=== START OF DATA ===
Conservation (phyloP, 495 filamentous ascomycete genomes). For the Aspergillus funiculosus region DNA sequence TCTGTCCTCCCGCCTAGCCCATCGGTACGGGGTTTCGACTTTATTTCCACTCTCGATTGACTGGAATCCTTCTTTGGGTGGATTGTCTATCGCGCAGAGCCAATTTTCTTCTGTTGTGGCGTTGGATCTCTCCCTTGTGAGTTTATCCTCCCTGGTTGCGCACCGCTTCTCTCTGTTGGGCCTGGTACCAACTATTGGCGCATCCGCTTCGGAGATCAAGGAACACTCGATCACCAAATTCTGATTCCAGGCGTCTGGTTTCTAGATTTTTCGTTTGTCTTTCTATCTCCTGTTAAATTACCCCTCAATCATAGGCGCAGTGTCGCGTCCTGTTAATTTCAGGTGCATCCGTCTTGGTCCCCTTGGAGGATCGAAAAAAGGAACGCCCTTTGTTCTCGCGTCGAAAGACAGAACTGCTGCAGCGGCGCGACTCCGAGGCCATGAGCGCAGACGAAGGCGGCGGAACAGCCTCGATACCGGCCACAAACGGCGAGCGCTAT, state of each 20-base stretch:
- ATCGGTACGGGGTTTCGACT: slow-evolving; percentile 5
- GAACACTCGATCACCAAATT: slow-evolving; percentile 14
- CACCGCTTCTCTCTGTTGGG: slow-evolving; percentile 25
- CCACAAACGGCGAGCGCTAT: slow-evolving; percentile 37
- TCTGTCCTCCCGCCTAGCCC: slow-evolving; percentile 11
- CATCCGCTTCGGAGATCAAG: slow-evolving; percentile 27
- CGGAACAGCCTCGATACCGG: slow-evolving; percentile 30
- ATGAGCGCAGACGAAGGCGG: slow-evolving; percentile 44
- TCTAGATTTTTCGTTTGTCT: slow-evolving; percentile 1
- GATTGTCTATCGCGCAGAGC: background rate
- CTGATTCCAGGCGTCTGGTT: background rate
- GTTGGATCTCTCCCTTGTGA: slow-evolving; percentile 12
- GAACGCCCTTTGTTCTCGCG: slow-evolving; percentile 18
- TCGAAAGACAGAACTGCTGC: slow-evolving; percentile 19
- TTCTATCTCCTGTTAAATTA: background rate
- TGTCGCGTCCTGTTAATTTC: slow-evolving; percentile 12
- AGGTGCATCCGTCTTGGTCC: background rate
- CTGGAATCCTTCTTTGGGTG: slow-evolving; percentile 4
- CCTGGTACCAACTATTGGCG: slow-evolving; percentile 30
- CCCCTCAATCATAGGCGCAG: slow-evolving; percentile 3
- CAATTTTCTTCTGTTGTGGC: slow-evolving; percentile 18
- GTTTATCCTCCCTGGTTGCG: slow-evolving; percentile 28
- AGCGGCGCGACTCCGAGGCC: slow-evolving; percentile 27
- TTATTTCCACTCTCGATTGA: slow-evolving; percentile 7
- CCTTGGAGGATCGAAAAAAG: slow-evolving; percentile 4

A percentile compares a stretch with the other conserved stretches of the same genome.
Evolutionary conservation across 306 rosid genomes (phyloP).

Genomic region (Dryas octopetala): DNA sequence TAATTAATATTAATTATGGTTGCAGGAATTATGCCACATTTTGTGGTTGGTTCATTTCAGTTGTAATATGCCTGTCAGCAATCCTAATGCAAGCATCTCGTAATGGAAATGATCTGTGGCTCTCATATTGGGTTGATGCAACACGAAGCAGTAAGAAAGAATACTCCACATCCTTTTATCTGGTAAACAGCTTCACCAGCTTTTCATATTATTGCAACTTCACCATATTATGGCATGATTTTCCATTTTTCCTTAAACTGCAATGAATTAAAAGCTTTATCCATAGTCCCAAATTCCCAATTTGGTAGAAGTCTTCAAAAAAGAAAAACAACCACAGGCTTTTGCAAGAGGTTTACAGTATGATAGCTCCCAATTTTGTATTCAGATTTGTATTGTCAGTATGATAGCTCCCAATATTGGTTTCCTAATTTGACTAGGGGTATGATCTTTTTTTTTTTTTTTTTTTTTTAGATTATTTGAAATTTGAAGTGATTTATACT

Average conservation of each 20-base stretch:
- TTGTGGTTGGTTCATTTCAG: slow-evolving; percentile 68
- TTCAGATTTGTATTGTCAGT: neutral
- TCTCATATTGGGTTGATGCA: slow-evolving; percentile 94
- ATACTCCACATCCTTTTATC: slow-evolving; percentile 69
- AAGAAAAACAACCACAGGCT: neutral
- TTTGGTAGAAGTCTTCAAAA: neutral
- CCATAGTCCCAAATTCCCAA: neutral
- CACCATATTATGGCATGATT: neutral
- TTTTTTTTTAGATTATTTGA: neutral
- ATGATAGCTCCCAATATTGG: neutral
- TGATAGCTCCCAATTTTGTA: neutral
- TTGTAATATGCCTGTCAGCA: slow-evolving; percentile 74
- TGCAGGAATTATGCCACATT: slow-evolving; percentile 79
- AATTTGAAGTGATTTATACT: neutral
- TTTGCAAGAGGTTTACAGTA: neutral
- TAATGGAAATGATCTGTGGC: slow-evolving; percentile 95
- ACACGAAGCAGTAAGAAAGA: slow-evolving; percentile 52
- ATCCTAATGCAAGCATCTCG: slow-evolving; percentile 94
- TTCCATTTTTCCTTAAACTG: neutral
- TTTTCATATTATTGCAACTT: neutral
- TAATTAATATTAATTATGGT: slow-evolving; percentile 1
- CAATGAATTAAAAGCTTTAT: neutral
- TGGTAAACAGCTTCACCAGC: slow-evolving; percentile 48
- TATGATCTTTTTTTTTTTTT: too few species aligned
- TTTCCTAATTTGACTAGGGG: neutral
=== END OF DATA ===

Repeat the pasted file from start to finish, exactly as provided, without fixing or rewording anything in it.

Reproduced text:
Conservation (phyloP, 495 filamentous ascomycete genomes). For the Aspergillus funiculosus region DNA sequence TCTGTCCTCCCGCCTAGCCCATCGGTACGGGGTTTCGACTTTATTTCCACTCTCGATTGACTGGAATCCTTCTTTGGGTGGATTGTCTATCGCGCAGAGCCAATTTTCTTCTGTTGTGGCGTTGGATCTCTCCCTTGTGAGTTTATCCTCCCTGGTTGCGCACCGCTTCTCTCTGTTGGGCCTGGTACCAACTATTGGCGCATCCGCTTCGGAGATCAAGGAACACTCGATCACCAAATTCTGATTCCAGGCGTCTGGTTTCTAGATTTTTCGTTTGTCTTTCTATCTCCTGTTAAATTACCCCTCAATCATAGGCGCAGTGTCGCGTCCTGTTAATTTCAGGTGCATCCGTCTTGGTCCCCTTGGAGGATCGAAAAAAGGAACGCCCTTTGTTCTCGCGTCGAAAGACAGAACTGCTGCAGCGGCGCGACTCCGAGGCCATGAGCGCAGACGAAGGCGGCGGAACAGCCTCGATACCGGCCACAAACGGCGAGCGCTAT, state of each 20-base stretch:
- ATCGGTACGGGGTTTCGACT: slow-evolving; percentile 5
- GAACACTCGATCACCAAATT: slow-evolving; percentile 14
- CACCGCTTCTCTCTGTTGGG: slow-evolving; percentile 25
- CCACAAACGGCGAGCGCTAT: slow-evolving; percentile 37
- TCTGTCCTCCCGCCTAGCCC: slow-evolving; percentile 11
- CATCCGCTTCGGAGATCAAG: slow-evolving; percentile 27
- CGGAACAGCCTCGATACCGG: slow-evolving; percentile 30
- ATGAGCGCAGACGAAGGCGG: slow-evolving; percentile 44
- TCTAGATTTTTCGTTTGTCT: slow-evolving; percentile 1
- GATTGTCTATCGCGCAGAGC: background rate
- CTGATTCCAGGCGTCTGGTT: background rate
- GTTGGATCTCTCCCTTGTGA: slow-evolving; percentile 12
- GAACGCCCTTTGTTCTCGCG: slow-evolving; percentile 18
- TCGAAAGACAGAACTGCTGC: slow-evolving; percentile 19
- TTCTATCTCCTGTTAAATTA: background rate
- TGTCGCGTCCTGTTAATTTC: slow-evolving; percentile 12
- AGGTGCATCCGTCTTGGTCC: background rate
- CTGGAATCCTTCTTTGGGTG: slow-evolving; percentile 4
- CCTGGTACCAACTATTGGCG: slow-evolving; percentile 30
- CCCCTCAATCATAGGCGCAG: slow-evolving; percentile 3
- CAATTTTCTTCTGTTGTGGC: slow-evolving; percentile 18
- GTTTATCCTCCCTGGTTGCG: slow-evolving; percentile 28
- AGCGGCGCGACTCCGAGGCC: slow-evolving; percentile 27
- TTATTTCCACTCTCGATTGA: slow-evolving; percentile 7
- CCTTGGAGGATCGAAAAAAG: slow-evolving; percentile 4

A percentile compares a stretch with the other conserved stretches of the same genome.
Evolutionary conservation across 306 rosid genomes (phyloP).

Genomic region (Dryas octopetala): DNA sequence TAATTAATATTAATTATGGTTGCAGGAATTATGCCACATTTTGTGGTTGGTTCATTTCAGTTGTAATATGCCTGTCAGCAATCCTAATGCAAGCATCTCGTAATGGAAATGATCTGTGGCTCTCATATTGGGTTGATGCAACACGAAGCAGTAAGAAAGAATACTCCACATCCTTTTATCTGGTAAACAGCTTCACCAGCTTTTCATATTATTGCAACTTCACCATATTATGGCATGATTTTCCATTTTTCCTTAAACTGCAATGAATTAAAAGCTTTATCCATAGTCCCAAATTCCCAATTTGGTAGAAGTCTTCAAAAAAGAAAAACAACCACAGGCTTTTGCAAGAGGTTTACAGTATGATAGCTCCCAATTTTGTATTCAGATTTGTATTGTCAGTATGATAGCTCCCAATATTGGTTTCCTAATTTGACTAGGGGTATGATCTTTTTTTTTTTTTTTTTTTTTTAGATTATTTGAAATTTGAAGTGATTTATACT

Average conservation of each 20-base stretch:
- TTGTGGTTGGTTCATTTCAG: slow-evolving; percentile 68
- TTCAGATTTGTATTGTCAGT: neutral
- TCTCATATTGGGTTGATGCA: slow-evolving; percentile 94
- ATACTCCACATCCTTTTATC: slow-evolving; percentile 69
- AAGAAAAACAACCACAGGCT: neutral
- TTTGGTAGAAGTCTTCAAAA: neutral
- CCATAGTCCCAAATTCCCAA: neutral
- CACCATATTATGGCATGATT: neutral
- TTTTTTTTTAGATTATTTGA: neutral
- ATGATAGCTCCCAATATTGG: neutral
- TGATAGCTCCCAATTTTGTA: neutral
- TTGTAATATGCCTGTCAGCA: slow-evolving; percentile 74
- TGCAGGAATTATGCCACATT: slow-evolving; percentile 79
- AATTTGAAGTGATTTATACT: neutral
- TTTGCAAGAGGTTTACAGTA: neutral
- TAATGGAAATGATCTGTGGC: slow-evolving; percentile 95
- ACACGAAGCAGTAAGAAAGA: slow-evolving; percentile 52
- ATCCTAATGCAAGCATCTCG: slow-evolving; percentile 94
- TTCCATTTTTCCTTAAACTG: neutral
- TTTTCATATTATTGCAACTT: neutral
- TAATTAATATTAATTATGGT: slow-evolving; percentile 1
- CAATGAATTAAAAGCTTTAT: neutral
- TGGTAAACAGCTTCACCAGC: slow-evolving; percentile 48
- TATGATCTTTTTTTTTTTTT: too few species aligned
- TTTCCTAATTTGACTAGGGG: neutral